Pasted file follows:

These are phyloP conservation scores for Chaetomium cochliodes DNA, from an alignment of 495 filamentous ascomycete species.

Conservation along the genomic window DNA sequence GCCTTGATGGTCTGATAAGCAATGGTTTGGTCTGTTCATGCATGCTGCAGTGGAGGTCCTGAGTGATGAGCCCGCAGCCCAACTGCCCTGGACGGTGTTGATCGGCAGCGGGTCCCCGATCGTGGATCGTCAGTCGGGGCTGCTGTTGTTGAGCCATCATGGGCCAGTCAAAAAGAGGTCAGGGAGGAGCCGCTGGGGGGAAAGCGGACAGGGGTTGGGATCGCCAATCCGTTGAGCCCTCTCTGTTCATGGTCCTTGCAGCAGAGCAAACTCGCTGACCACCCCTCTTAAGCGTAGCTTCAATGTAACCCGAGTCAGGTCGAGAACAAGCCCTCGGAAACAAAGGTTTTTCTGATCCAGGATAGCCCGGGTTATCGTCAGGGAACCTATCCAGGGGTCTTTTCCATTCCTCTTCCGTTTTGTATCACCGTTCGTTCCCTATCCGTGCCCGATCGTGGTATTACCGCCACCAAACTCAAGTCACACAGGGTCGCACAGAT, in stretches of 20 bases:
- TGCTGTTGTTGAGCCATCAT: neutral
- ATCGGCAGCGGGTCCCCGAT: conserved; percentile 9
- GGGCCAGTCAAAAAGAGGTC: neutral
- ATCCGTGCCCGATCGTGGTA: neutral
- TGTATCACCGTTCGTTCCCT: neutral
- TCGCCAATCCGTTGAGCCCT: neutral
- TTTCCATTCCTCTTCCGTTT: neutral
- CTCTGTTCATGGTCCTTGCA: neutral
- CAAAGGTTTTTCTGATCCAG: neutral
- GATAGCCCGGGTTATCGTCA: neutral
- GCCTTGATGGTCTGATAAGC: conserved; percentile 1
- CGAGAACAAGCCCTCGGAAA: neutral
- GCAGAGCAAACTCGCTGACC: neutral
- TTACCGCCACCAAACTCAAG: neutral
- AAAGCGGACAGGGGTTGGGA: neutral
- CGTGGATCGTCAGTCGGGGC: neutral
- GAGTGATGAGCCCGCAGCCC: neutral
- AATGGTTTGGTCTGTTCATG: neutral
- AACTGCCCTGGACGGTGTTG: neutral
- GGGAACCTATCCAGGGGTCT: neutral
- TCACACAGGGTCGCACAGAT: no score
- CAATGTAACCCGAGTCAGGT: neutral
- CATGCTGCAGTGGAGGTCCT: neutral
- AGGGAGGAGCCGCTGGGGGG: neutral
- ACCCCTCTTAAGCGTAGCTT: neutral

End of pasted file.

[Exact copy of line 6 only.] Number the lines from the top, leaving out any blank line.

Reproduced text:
- ATCCGTGCCCGATCGTGGTA: neutral